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Updated on January 14, 2010

Harper's Move to Prorogue Canadian Parliament Facing Growing Dissent

Torontonians like their Canadian counterpart all over the country will brave the freezing cold weather on January 23, and march in droves to Dundas Square to show their displeasure and dissent against Stephen Harper’s Proroguing of Parliament and suspending Democracy until March 3. This is the second time Harper has done this in less than two years. The first one after his conservative government was on the verge of being toppled by a united opposition set to deliver a no-confidence vote.

Last December 30, the Canadian Prime Minister announced that he will Prorougue Parliament. What this means is that: A.Committees investigating accusations of torture of Afghan detainees will stop working.

B. All bills being debated in Parliament are thrown in the trash. Discussion on bills such as new crime legislation, credit cards insurance rates, etc. will start from scratch in March, laying into waste hard work done by all parties.

C. Opportunities to move forward with Canada’s plan for sustainable development are stalled for more than a month. Questions about Canada’s shameful inaction at the Copenhagen climate-change summit are silenced.

D. Qualified discussions and decisions about the pension crises affecting Canada’s senior citizens stops.

E. Your Member of Parliament (MPs) cannot raise your concerns in Ottawa.

An international news magazine, The Economist in its editorial sharply criticized Harper’s move, saying “Canada cannot afford a part-time Parliament that sits only at the prime minister’s pleasure.”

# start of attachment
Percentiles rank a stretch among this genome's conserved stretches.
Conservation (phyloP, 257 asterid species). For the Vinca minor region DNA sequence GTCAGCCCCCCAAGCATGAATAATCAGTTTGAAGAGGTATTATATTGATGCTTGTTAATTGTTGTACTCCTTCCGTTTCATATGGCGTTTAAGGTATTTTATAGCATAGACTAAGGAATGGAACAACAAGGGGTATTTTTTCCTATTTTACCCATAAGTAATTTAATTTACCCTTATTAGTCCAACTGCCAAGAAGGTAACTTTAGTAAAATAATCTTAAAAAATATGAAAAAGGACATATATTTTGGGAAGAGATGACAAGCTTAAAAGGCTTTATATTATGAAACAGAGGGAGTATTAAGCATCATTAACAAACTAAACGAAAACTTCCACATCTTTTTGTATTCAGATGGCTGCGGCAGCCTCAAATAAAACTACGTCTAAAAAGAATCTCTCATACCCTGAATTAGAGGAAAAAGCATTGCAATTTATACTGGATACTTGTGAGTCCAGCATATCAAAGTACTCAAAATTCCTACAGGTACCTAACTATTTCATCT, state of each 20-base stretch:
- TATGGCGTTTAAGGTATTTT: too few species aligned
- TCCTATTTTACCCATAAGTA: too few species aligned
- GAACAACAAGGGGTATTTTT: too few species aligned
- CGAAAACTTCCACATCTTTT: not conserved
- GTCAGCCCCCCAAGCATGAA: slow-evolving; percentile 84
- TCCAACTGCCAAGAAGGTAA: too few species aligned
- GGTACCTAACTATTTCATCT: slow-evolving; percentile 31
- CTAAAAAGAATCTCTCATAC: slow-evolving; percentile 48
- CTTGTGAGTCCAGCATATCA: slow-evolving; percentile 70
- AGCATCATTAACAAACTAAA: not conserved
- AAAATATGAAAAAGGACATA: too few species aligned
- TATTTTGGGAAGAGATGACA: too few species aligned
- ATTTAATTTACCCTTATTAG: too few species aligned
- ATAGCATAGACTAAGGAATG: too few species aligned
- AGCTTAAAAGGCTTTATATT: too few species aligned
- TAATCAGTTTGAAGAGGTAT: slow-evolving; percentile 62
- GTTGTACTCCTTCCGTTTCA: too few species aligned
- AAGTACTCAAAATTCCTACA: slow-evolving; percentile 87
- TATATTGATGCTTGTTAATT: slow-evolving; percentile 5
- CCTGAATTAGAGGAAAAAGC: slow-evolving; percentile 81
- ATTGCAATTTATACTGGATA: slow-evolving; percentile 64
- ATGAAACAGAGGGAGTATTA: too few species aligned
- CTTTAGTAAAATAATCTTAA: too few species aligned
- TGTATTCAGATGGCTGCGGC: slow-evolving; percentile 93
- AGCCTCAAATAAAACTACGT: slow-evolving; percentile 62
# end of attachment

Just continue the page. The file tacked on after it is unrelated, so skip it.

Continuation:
News reports indicate that more than 150,000 people have now joined the group Canadians Against Proroguing Parliament on a social networking site. Adding their voices to this growing protests are more than 175 of the country's political scientists, legal scholars, and university philosophers who have attached their names to a letter protesting Prime Minister Stephen Harper's decision to prorogue parliament.

Harper’s move is also seen by many opposition parliamentarians as a “cowardly” attempt to avoid scandal.

Nipissing-Timiskaming MP Anthony Rota in a statement released New Year’s Day said that Harper’s decision to prorogue Parliament is about “avoiding the scrutiny of Parliament at a time when this government is facing tough questions about their conduct.”

To find out about the Toronto Rally go to :



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  • MercuryNewsOnline profile image

    MercuryNewsOnline 8 years ago from Toronto, Canada

    Fair Comment. Let's hope and pray that Canadians are not "Dory" like fish species with "extremely short memory-span" that can easily be devoured by political sharks who are fond of proroguing the Canadian Parliament.

  • lmmartin profile image

    lmmartin 8 years ago from Alberta and Florida

    Each time Harper has pulled on his emergency brakes chain, it has been to forestall defeat. He would rather do nothing than face a potential vote of non-confidence. Unfortunately, Canadians can protest all they wish, but there is little to be done before the next election, and by then, let's pray the Liberals can find a leader the country can accept. But experience shows the populace suffers from an extremely short memory-span.

    I remember my mother-in-law speaking of politics in Louisiana and planning to vote once more for Edwards for governor because, in her own words, "We already know he's a crook and how much he will steal. Who can say what the next will be like?" A truth I didn't truly appreciate at the time.

    Don't you think that this is how people really think? Why take a chance on a new fellow when we know how bad the existing one is?